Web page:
Creating a Promise

Share This Post

Promises are used for asynchronous code. It is a temporary holder for a value that gets returned by an asynchronous call. For example, a call to a web service might use a promise. You can call the web service with a promise and once it is fulfilled, you can run some code. Here is the syntax…

let myPromise = new Promise(
    function(resolve, reject){
        setTimeout(resolve, 1000, ‘a value’);

Here we are creating a promise. Within the promise method, we have an anonymous function that is making the promise call. In here is where you might find a call to a web service. In our example, we are simply running a setTimeout function to simulate a call to a service that might take a second. Notice the two parameters in the function…resolve and reject. Those are the two things that can happen to a promise. It can be rejected. We can then handle the rejection, or it can be resolved (fulfilled). This settles the promise and we can programmatically handle the response.

In our code, you should see the promise logged to the console. It is in a pending state because we haven’t settled it. We haven’t done anything with it yet. Feel free to change the resolve to reject in the setTimeout to see the difference.

Happy Coding!

Clay Hess

More To Explore


Demystifying Scrum User Stories Confirmation: Ensuring Quality and Collaboration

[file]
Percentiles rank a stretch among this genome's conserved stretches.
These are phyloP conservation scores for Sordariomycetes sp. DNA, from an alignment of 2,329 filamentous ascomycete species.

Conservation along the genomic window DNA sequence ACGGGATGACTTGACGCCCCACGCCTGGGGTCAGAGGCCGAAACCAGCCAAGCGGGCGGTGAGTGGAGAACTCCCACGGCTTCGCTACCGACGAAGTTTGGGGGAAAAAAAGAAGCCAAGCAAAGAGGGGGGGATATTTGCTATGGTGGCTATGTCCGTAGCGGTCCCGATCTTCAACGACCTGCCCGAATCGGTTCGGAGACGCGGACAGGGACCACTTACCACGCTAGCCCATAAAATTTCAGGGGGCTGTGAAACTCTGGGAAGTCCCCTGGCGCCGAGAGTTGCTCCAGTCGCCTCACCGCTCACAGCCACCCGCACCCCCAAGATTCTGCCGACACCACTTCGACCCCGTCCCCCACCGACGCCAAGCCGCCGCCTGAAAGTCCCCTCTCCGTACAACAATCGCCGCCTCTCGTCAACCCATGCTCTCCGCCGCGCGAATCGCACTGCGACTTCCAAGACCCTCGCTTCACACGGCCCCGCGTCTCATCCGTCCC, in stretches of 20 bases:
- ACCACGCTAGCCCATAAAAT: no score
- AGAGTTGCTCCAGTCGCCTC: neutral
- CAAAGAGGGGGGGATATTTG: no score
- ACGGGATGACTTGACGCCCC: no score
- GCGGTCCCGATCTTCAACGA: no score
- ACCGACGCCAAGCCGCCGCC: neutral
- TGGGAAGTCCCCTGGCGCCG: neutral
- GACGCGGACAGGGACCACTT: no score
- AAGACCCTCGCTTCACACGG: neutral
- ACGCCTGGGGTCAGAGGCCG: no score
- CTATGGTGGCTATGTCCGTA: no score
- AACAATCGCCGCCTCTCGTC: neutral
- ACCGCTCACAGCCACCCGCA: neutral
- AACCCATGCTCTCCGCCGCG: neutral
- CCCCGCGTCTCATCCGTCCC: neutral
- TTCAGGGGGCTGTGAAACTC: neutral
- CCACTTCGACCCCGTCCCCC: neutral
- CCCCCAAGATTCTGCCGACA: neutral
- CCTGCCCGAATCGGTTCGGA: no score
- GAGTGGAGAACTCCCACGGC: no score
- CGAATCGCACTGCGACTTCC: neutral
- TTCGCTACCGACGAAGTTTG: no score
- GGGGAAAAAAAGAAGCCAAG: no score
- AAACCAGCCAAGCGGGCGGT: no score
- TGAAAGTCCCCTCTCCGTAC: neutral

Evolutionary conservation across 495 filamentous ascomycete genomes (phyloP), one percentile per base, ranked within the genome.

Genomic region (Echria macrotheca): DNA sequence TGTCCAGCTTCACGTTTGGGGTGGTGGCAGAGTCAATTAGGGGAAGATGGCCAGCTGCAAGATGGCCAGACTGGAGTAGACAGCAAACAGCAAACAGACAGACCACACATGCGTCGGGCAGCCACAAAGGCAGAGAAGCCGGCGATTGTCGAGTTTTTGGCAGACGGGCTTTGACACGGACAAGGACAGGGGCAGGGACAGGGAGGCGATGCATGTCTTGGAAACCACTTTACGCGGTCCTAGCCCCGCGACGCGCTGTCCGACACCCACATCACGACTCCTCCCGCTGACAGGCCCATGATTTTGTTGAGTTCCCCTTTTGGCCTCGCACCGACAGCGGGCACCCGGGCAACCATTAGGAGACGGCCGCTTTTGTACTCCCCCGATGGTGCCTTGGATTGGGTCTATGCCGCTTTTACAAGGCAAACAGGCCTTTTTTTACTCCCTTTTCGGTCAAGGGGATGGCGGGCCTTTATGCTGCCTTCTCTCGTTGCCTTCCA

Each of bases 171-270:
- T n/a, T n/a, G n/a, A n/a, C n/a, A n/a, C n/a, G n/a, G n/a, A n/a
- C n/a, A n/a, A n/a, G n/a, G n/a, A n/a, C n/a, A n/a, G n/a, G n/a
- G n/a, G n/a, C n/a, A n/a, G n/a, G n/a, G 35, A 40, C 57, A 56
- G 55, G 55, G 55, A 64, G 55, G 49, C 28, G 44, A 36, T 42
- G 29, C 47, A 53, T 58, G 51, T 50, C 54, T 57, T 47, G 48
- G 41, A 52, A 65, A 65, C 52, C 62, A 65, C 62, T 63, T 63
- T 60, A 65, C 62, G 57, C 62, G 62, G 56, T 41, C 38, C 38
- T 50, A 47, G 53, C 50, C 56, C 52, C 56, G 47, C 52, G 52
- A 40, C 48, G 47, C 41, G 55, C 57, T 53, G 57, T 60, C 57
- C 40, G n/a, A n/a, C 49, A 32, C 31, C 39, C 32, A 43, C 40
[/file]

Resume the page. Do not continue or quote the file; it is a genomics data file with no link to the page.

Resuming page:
One of the key elements of Scrum is the use of user stories to define the requirements of a system or feature from the perspective of the end user. As teams work through the product backlog, it becomes crucial to confirm the user stories to ensure they meet the desired criteria and are ready for development. In this blog post, we’ll explore the concept of Scrum user stories confirmation and its significance in delivering high-quality products.


The Power of Conversations in Scrum User Stories

At the heart of Scrum lies the concept of user stories, which serve as a means of capturing requirements from the perspective of end-users. However, the true power of user stories lies not just in their written form but also in the conversations that take place around them. In this blog post, we will explore the significance of conversations in Scrum user stories and how they contribute to the success of Agile projects.

Do You Want To Boost Your Business?

drop us a line and keep in touch

Scroll to Top

Need help?

Let's have a chat...


Jump Back In!

Here at Webolution Designs, we love to learn. This includes sharing things we have learned with you. 


Begin Your Learning Journey Today!

Come back inside to continue your learning journey.